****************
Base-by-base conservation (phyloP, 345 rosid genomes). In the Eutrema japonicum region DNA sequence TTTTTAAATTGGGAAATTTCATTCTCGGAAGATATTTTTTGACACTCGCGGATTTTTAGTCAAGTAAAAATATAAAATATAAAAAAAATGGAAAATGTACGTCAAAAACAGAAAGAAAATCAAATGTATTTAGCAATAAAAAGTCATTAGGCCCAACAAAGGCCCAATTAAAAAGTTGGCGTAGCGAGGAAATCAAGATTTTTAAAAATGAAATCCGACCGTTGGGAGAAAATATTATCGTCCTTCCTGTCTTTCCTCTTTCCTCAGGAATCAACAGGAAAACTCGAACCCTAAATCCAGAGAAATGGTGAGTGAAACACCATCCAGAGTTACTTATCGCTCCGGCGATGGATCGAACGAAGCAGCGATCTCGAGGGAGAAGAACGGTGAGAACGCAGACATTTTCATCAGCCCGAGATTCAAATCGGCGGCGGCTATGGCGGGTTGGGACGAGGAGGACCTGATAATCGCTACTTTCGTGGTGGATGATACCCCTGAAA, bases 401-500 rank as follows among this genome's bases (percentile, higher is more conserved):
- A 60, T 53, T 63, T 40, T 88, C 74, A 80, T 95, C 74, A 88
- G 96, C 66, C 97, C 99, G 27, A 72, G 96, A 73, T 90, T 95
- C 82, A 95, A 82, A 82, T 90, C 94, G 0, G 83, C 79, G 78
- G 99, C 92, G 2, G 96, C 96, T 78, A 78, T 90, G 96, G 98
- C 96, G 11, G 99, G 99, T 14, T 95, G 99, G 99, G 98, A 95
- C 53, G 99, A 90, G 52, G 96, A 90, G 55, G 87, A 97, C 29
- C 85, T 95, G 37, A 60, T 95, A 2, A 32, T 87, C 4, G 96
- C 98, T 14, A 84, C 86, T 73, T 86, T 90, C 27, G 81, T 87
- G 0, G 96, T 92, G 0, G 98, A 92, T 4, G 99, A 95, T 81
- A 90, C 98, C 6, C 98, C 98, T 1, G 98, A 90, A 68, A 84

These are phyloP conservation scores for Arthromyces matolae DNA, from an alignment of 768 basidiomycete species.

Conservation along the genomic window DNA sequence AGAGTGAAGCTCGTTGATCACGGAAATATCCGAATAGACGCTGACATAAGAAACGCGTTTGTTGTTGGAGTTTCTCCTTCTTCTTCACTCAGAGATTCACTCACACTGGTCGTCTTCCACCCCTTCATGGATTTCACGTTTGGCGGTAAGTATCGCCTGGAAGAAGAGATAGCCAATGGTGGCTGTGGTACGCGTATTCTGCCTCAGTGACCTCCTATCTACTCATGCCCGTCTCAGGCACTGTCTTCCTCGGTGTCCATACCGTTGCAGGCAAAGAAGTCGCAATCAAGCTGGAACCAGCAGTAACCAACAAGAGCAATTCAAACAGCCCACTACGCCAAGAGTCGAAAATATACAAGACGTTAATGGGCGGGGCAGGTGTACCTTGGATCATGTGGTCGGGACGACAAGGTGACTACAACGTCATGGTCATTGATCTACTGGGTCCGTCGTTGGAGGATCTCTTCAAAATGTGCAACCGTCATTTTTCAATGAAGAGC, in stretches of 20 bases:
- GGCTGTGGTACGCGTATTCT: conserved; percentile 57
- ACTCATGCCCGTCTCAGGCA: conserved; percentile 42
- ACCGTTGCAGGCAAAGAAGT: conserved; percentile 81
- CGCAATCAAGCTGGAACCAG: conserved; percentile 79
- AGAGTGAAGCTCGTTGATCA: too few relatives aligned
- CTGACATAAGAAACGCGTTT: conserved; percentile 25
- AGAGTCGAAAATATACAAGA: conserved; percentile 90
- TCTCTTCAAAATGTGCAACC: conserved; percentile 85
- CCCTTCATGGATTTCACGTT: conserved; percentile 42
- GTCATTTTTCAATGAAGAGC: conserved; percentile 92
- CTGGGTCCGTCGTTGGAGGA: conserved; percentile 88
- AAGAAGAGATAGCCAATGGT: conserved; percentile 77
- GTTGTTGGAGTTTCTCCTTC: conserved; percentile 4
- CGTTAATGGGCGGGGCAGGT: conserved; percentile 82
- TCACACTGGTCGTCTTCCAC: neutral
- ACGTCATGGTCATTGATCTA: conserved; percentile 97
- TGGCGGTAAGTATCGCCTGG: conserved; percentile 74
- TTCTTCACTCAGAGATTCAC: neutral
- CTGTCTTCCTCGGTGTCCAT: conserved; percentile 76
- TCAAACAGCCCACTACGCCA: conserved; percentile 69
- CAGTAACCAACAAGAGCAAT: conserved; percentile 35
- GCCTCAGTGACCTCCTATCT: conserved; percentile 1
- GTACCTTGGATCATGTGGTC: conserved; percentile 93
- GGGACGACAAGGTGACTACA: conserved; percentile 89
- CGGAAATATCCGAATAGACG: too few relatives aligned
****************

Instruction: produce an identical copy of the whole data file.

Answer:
Base-by-base conservation (phyloP, 345 rosid genomes). In the Eutrema japonicum region DNA sequence TTTTTAAATTGGGAAATTTCATTCTCGGAAGATATTTTTTGACACTCGCGGATTTTTAGTCAAGTAAAAATATAAAATATAAAAAAAATGGAAAATGTACGTCAAAAACAGAAAGAAAATCAAATGTATTTAGCAATAAAAAGTCATTAGGCCCAACAAAGGCCCAATTAAAAAGTTGGCGTAGCGAGGAAATCAAGATTTTTAAAAATGAAATCCGACCGTTGGGAGAAAATATTATCGTCCTTCCTGTCTTTCCTCTTTCCTCAGGAATCAACAGGAAAACTCGAACCCTAAATCCAGAGAAATGGTGAGTGAAACACCATCCAGAGTTACTTATCGCTCCGGCGATGGATCGAACGAAGCAGCGATCTCGAGGGAGAAGAACGGTGAGAACGCAGACATTTTCATCAGCCCGAGATTCAAATCGGCGGCGGCTATGGCGGGTTGGGACGAGGAGGACCTGATAATCGCTACTTTCGTGGTGGATGATACCCCTGAAA, bases 401-500 rank as follows among this genome's bases (percentile, higher is more conserved):
- A 60, T 53, T 63, T 40, T 88, C 74, A 80, T 95, C 74, A 88
- G 96, C 66, C 97, C 99, G 27, A 72, G 96, A 73, T 90, T 95
- C 82, A 95, A 82, A 82, T 90, C 94, G 0, G 83, C 79, G 78
- G 99, C 92, G 2, G 96, C 96, T 78, A 78, T 90, G 96, G 98
- C 96, G 11, G 99, G 99, T 14, T 95, G 99, G 99, G 98, A 95
- C 53, G 99, A 90, G 52, G 96, A 90, G 55, G 87, A 97, C 29
- C 85, T 95, G 37, A 60, T 95, A 2, A 32, T 87, C 4, G 96
- C 98, T 14, A 84, C 86, T 73, T 86, T 90, C 27, G 81, T 87
- G 0, G 96, T 92, G 0, G 98, A 92, T 4, G 99, A 95, T 81
- A 90, C 98, C 6, C 98, C 98, T 1, G 98, A 90, A 68, A 84

These are phyloP conservation scores for Arthromyces matolae DNA, from an alignment of 768 basidiomycete species.

Conservation along the genomic window DNA sequence AGAGTGAAGCTCGTTGATCACGGAAATATCCGAATAGACGCTGACATAAGAAACGCGTTTGTTGTTGGAGTTTCTCCTTCTTCTTCACTCAGAGATTCACTCACACTGGTCGTCTTCCACCCCTTCATGGATTTCACGTTTGGCGGTAAGTATCGCCTGGAAGAAGAGATAGCCAATGGTGGCTGTGGTACGCGTATTCTGCCTCAGTGACCTCCTATCTACTCATGCCCGTCTCAGGCACTGTCTTCCTCGGTGTCCATACCGTTGCAGGCAAAGAAGTCGCAATCAAGCTGGAACCAGCAGTAACCAACAAGAGCAATTCAAACAGCCCACTACGCCAAGAGTCGAAAATATACAAGACGTTAATGGGCGGGGCAGGTGTACCTTGGATCATGTGGTCGGGACGACAAGGTGACTACAACGTCATGGTCATTGATCTACTGGGTCCGTCGTTGGAGGATCTCTTCAAAATGTGCAACCGTCATTTTTCAATGAAGAGC, in stretches of 20 bases:
- GGCTGTGGTACGCGTATTCT: conserved; percentile 57
- ACTCATGCCCGTCTCAGGCA: conserved; percentile 42
- ACCGTTGCAGGCAAAGAAGT: conserved; percentile 81
- CGCAATCAAGCTGGAACCAG: conserved; percentile 79
- AGAGTGAAGCTCGTTGATCA: too few relatives aligned
- CTGACATAAGAAACGCGTTT: conserved; percentile 25
- AGAGTCGAAAATATACAAGA: conserved; percentile 90
- TCTCTTCAAAATGTGCAACC: conserved; percentile 85
- CCCTTCATGGATTTCACGTT: conserved; percentile 42
- GTCATTTTTCAATGAAGAGC: conserved; percentile 92
- CTGGGTCCGTCGTTGGAGGA: conserved; percentile 88
- AAGAAGAGATAGCCAATGGT: conserved; percentile 77
- GTTGTTGGAGTTTCTCCTTC: conserved; percentile 4
- CGTTAATGGGCGGGGCAGGT: conserved; percentile 82
- TCACACTGGTCGTCTTCCAC: neutral
- ACGTCATGGTCATTGATCTA: conserved; percentile 97
- TGGCGGTAAGTATCGCCTGG: conserved; percentile 74
- TTCTTCACTCAGAGATTCAC: neutral
- CTGTCTTCCTCGGTGTCCAT: conserved; percentile 76
- TCAAACAGCCCACTACGCCA: conserved; percentile 69
- CAGTAACCAACAAGAGCAAT: conserved; percentile 35
- GCCTCAGTGACCTCCTATCT: conserved; percentile 1
- GTACCTTGGATCATGTGGTC: conserved; percentile 93
- GGGACGACAAGGTGACTACA: conserved; percentile 89
- CGGAAATATCCGAATAGACG: too few relatives aligned